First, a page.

The ESG investment construct must be turned on its head, to my mind. Social investing = investing and “dirty” or non-socially minded investment should be the type requiring explicit sponsor/board/member approval. JCG
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Shenzhen “beach” September 2016
Mark Carney, Chair, Financial Stability Board (FSB). Awesome 30 minutes of your life, watch it. Carnage, indeed.
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Behold the new world order revealed
Thanks for the early morning read.
I haven’t laughed this hard since I last saw a Three Stooges marathon.
I don’t even know where to begin but it’s good to see a bunch of trust fund babies able to put their elitist University degrees into $$ making useless careers.
As soon as I saw “UN” I knew it would have something to do with controlling the masses through bureaucratic entanglement and loss of freedom (bye bye League of Nations).
And check out the 0bama delaying the elections so their bribe Queen Hillary can recover from her allergies (of course loser Gore would like this – can Soros be lurking pulling strings).
This is why we have the 2d Amendment. Just in case the fascist elitists want to play the masses.
And check out the Board, Staff, and Advisory members for this Arabesque Partners.
How diverse. Where are the Jews, African-Americans, Hispanics, etc. Love their uniforms (looks like the Stepford wives).
This is why Brexit was successful and why it will be going from country to country.
It’s about freedom and democracy- just like the American and French Revolutions.
Cad, I’m a Canadian expat hence largely enjoying the US election action from the sidelines. We all of course have a vested interest in who becomes the new leader of the free world. Regardless of ethnic make-up, youth is an overlooked virtue …. not a job for 70 year olds me thinks.
Much of the post was a recap of the responsible investing conference, which was truly legit in terms of scale, purpose and content.
Agreed that youth is a virtue, however, I’m not sure it is overlooked.
On the other hand, I’m not sure how youth is defined as most Presidents were in their 50s and 60s at the time of inauguration (need to be at least 35 yo to run).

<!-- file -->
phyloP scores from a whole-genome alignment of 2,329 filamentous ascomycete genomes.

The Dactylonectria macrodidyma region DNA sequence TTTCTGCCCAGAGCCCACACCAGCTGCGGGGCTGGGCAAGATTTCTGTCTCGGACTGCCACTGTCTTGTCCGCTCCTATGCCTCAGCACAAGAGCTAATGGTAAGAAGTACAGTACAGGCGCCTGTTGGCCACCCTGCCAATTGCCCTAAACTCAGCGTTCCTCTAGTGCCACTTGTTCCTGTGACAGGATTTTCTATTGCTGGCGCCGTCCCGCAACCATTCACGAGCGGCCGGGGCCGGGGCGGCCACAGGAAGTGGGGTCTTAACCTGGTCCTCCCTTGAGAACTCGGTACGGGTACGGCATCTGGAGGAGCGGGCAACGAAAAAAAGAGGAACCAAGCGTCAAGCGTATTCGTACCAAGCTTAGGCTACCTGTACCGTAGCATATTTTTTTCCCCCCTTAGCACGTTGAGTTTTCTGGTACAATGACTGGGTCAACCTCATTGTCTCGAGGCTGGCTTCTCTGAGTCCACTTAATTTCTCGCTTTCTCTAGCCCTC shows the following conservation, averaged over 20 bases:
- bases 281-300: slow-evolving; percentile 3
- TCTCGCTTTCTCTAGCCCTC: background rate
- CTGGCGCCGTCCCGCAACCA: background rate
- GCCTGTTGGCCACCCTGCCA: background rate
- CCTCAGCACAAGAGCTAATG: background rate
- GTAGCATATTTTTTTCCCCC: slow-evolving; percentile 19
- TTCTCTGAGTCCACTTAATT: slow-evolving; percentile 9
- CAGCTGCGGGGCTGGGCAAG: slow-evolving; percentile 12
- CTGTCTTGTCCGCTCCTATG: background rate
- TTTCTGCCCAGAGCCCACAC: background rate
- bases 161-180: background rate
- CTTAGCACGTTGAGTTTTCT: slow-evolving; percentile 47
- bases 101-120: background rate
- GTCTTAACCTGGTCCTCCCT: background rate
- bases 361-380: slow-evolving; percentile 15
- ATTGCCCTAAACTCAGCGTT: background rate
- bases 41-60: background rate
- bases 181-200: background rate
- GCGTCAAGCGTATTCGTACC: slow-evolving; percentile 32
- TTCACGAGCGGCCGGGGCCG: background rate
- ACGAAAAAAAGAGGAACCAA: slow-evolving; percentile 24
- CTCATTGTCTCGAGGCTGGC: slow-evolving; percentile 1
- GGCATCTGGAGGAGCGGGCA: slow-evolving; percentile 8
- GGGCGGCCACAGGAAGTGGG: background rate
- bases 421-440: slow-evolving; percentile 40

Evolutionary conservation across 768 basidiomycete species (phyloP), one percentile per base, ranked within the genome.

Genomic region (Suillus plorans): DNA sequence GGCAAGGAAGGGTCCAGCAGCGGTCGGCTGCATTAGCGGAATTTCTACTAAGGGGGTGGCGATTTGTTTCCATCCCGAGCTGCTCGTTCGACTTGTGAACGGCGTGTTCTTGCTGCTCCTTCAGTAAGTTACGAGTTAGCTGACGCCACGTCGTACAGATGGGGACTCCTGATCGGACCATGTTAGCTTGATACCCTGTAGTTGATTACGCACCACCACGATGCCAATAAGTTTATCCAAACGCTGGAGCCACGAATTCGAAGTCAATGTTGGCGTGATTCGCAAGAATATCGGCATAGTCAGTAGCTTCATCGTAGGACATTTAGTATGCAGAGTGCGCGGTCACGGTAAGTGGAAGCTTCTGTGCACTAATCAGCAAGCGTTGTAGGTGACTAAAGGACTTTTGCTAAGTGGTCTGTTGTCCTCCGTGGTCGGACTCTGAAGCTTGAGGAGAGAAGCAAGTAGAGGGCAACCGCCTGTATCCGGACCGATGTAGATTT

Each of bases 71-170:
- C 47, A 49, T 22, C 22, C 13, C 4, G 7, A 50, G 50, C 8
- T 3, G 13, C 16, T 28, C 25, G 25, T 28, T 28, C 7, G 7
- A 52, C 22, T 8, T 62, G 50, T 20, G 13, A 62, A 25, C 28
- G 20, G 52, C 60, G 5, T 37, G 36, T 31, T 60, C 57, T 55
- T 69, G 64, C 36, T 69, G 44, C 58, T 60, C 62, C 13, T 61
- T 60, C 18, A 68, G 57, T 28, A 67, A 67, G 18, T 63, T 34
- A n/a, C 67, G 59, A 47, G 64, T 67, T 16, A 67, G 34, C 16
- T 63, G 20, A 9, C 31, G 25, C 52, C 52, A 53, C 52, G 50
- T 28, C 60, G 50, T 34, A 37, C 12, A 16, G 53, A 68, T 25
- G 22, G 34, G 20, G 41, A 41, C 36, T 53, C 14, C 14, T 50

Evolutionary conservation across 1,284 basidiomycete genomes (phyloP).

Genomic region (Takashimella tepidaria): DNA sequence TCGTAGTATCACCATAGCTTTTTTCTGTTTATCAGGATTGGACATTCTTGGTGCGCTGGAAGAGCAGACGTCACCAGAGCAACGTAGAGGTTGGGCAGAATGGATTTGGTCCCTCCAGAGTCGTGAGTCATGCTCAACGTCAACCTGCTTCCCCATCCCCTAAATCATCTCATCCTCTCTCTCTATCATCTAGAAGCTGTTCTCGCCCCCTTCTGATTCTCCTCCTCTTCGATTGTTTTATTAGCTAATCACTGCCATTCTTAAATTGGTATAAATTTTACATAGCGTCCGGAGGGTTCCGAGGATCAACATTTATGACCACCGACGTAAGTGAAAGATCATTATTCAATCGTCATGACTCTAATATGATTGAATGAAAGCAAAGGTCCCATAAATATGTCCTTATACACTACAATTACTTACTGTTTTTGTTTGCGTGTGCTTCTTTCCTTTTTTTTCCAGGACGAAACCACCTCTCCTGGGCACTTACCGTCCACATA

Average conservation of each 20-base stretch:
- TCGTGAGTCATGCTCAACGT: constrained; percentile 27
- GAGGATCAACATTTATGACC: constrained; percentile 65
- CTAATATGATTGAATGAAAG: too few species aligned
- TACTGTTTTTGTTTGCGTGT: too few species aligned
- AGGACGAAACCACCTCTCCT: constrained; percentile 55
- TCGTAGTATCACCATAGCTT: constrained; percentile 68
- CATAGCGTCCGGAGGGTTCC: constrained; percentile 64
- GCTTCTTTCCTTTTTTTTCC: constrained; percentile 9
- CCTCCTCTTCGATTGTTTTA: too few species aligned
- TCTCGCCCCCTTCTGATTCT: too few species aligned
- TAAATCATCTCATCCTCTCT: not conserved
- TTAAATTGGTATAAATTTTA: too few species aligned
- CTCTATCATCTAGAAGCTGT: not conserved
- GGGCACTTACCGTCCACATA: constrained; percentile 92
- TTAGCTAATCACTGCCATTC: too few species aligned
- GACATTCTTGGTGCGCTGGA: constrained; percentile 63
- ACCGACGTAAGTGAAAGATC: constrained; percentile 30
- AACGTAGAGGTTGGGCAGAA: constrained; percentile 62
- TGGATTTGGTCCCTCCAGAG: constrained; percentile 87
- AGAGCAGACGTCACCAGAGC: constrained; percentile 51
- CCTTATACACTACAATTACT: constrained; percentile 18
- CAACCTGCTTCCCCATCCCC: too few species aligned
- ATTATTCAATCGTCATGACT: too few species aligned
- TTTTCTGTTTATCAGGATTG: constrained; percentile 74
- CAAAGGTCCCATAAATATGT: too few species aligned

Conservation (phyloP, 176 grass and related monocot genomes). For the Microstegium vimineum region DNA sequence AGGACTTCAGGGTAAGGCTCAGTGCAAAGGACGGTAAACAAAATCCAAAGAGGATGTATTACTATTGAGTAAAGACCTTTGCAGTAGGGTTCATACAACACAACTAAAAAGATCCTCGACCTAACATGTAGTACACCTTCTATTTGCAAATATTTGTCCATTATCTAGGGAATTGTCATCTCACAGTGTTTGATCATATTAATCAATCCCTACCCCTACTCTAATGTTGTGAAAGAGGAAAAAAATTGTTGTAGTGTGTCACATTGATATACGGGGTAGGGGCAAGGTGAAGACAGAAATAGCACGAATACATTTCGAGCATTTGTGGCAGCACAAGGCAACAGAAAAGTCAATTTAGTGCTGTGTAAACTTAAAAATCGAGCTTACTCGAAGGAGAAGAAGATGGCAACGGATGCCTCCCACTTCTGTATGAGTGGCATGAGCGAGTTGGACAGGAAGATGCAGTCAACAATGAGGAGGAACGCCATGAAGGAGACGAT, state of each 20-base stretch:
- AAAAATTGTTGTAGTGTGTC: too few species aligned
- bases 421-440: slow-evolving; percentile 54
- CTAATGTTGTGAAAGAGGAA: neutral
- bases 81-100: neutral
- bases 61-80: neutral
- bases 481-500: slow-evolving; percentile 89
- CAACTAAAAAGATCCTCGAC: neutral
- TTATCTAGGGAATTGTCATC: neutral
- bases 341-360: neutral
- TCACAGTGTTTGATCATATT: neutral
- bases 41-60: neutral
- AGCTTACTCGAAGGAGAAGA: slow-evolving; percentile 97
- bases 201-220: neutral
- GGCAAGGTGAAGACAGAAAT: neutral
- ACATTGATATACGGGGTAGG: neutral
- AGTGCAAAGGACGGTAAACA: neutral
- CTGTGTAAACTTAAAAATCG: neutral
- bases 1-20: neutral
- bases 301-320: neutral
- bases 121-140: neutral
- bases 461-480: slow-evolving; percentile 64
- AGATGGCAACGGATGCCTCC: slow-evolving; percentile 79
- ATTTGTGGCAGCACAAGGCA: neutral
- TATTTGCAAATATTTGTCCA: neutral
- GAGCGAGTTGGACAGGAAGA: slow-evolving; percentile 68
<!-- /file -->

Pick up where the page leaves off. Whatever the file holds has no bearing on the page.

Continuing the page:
The problem I have is when the person running for President has been a career politician with no private industry experience (and I don’t mean lobbying as an attorney).
I do have to disagree about the legitimacy of the conference (as I read it) in terms of purpose and content (not the scale). Truly a bunch of elitists who believe they are smarter than the masses (with a few hypocrites thrown in like Gore).
Elitists are smarter than the masses. The mob is, was and always will be retarded.
There is some unfortunate truth about elitist being better informed, as a whole. But that doesn’t mean they should discard benevolency for acrimony.
Let us not forget who fought this countries wars and won them. It wasn’t the book worms. It was the plumbers and lug wrenches.
It’s a very sad thing to see well educated people treat others as chess pieces on a board.
There are just as smart people within the makeup of the masses, I would add. They just don’t use their intelligence to try and control others. In general, I would say the masses go about their lives and add value to society and are not part of any mob, atleast not yet.
Touche. I believe it is the duty of the better educated to protect and help others thrive. Our current administration and Hillary are most definitely not in that camp. But it doesn’t mean every A student, or every Wall Street employee is a blood sucking vampire.